Families on the Move – Meet the amazing family behind the blog “ayearinacampervan…”

Families on the Move – Meet the amazing family behind the blog “ayearinacampervan…”
December 9, 2014 Lainie Liberti

Families on the Move

We have been blessed to connect with many amazing families online, all of whom have adapted a travel lifestyle in one form or another.  We wanted to take the opportunity to introduce you to them here and highlight the positive aspects travel has had on their families. Welcome our interview series called Families on the Move. Miro & I are honored to a part of this global community we consider our extended family.  

Meet the amazing family behind “ayearinacampervanwithtwoteenagerssnowwhiteandalab” (which is now the much easier “www.travelteachtalk.com“).

Could you tell us a little about your family.

We are a Scottish family of 5 who live in France.  Mum and Dad, Jen and Neil, and three children, Adam 16, Matt 14, and Katie 10.  We left our dog (sadly) behind along with our hens, Graeme the cockerel, sheep and stick insects to set off on a year’s travels in a campervan.

 Delphi, Greece

Delphi, Greece

Where are you now, where have you been and how long have you been traveling?

We got back to France a few months ago, are taking stock and planning our next adventure.  We’ve no idea what that is yet.
On our year away, we travelled an unplanned route, slowly south, eating and visiting traditional France, walking the Camino in Spain, moving down through Portugal, back into Spain, and down to Morocco because we had no warm jackets and it was winter.
After two months traveling round Morocco, we made our way by road and ferry to Greece, via Spain and Italy.  We drove slowly round the Greek mainland and the Peloponnese, and then back to France, through Macedonia, Serbia, Hungary, Austria and Germany.
Khamlia school, Erg Chebbi, a Morocco

Khamlia school, Erg Chebbi, a Morocco

In between we flew (without the campervan) over to Thailand and the UAE for 7 weeks.  We had planned this to be the dog-free part of our trip and we’d asked my mum and dad to dog and campervan-sit, but as it turned out the people who animal and house-sat for us wanted to keep him for the year.  He’s a home bird with lots of allergies, so it was best for him.

Why do you travel as a family?

Neil and I travelled before we had children.  And then we got caught up in the hamster wheel of life.  We jumped off to move to France.  Time flies and we knew that any more traveling as a five had a very limited life-span.  We wanted to see some of the same places we’d seen, through the eyes of our children, and find some new places together.  We were asked by a newspaper if we were mad wanting to spend nearly a year with 2 teenagers and a 10 year old in a campervan.  Not at all.  Traveling with your children, and seeing them soak up new experiences as they train for a 10k run in Thessaloniki in Greece, or help paint a school on the edge of the Saharan desert is priceless.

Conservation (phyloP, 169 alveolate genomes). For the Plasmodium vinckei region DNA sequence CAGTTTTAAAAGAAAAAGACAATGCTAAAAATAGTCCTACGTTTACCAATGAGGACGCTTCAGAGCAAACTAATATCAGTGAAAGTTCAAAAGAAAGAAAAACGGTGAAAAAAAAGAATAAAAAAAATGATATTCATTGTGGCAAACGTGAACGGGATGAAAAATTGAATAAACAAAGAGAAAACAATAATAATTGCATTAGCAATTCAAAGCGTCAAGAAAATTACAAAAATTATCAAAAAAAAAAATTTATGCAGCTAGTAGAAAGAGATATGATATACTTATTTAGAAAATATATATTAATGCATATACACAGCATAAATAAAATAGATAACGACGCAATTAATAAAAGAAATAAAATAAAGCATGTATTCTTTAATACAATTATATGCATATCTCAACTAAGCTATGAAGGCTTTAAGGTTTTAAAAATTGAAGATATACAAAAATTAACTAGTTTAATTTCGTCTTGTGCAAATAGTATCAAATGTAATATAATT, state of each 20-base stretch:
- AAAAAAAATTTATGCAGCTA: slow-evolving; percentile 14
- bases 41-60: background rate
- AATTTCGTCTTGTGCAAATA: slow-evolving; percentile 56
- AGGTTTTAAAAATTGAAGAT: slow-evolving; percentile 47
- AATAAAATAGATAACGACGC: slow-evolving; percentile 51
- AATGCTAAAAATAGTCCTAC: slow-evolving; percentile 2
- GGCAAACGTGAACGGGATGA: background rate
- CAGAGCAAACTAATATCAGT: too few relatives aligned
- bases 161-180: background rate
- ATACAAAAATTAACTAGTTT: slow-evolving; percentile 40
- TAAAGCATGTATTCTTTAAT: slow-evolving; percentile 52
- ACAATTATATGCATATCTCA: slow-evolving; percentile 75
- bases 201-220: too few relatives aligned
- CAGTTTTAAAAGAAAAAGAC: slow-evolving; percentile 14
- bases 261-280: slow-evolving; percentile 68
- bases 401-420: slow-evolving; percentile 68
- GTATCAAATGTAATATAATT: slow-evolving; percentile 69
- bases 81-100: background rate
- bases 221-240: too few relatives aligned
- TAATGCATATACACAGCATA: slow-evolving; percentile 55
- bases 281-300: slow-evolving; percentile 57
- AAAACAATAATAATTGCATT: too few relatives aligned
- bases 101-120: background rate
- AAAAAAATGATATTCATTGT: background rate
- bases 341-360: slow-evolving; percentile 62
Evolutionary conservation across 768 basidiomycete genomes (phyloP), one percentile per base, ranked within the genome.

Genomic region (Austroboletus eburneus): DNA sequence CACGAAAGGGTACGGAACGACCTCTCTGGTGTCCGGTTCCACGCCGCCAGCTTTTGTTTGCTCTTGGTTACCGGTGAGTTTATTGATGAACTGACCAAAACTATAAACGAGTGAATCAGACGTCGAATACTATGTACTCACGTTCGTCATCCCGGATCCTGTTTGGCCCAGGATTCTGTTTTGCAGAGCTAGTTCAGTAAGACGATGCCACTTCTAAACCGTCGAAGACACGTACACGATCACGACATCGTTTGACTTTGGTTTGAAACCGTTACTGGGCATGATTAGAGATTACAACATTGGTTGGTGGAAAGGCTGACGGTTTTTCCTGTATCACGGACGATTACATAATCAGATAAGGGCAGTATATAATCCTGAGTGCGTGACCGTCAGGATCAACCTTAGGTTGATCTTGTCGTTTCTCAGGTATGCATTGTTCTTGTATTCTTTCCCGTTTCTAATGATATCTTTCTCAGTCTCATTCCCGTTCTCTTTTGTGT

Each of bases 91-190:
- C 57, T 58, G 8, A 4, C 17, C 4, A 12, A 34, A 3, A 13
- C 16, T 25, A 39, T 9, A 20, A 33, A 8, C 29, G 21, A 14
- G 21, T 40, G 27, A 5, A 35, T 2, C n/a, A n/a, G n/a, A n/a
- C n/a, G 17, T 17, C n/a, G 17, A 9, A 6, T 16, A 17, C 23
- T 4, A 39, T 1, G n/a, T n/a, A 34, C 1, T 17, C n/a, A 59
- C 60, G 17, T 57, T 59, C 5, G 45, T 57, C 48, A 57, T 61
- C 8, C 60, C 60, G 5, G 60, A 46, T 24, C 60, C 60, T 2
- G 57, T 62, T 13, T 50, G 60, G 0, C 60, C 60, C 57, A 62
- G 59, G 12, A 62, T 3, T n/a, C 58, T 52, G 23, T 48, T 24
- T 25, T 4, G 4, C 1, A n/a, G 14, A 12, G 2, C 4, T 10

What are some of the benefits your family has experienced as a result of your travels?

Work, school and routine can swallow people up.  Traveling allowed us to slow down.  Be less tired (especially applicable to teenage boys who struggle with early mornings).  And therefore appreciate each other more.  It obviously wasn’t all Walton harmony, but when you have to live in a small space you do start to think more about the people around you.
campervan on road, Dades gorges, Morocco

campervan on road, Dades gorges, Morocco

The only scary thing about the journey was that we realized it can cost less to travel for a year than to live at home.  Not because we spend a lot at home, but because there are so many daily expenses that you can jettison, like electricity and heating and school transport and clubs and water bills and…..

What inspired you and your family to incorporate travel into your lifestyle?

We got a slap-in-the-face reminder that you have one life, and one life only, when I was 22 and Neil was 25.  We were in a bad car accident after which I spent nearly three months in hospital.  We had been driving round Australia at the time.  17000km went very well, then we were whacked in the rear by a truck on a dual carriageway.  It’s a pretty powerful way to make you think “sod it, what are we waiting for” each time a decision in life crops up.   And most of those decisions seem to be travel related.  I really like the quote “it’s either a priority or it’s not” because that’s what it all boils down to.

Making friends in Morocco.

Making friends in Morocco.

How do you address education while you are traveling?

Far more easily than you might imagine.  Suddenly a whole world of unschoolers and traveling families appeared in front of us.  Amazing people and families (including Lainie and Miro) who were further along that road than we were.  We decided to follow the school curriculum because after our year away it was our intention to return, at least initially, to a French school.  You can buy a book in France with the curriculum in it for each school year, so it really just involved a trip to a book shop and a huge leap of faith that we were doing the right thing.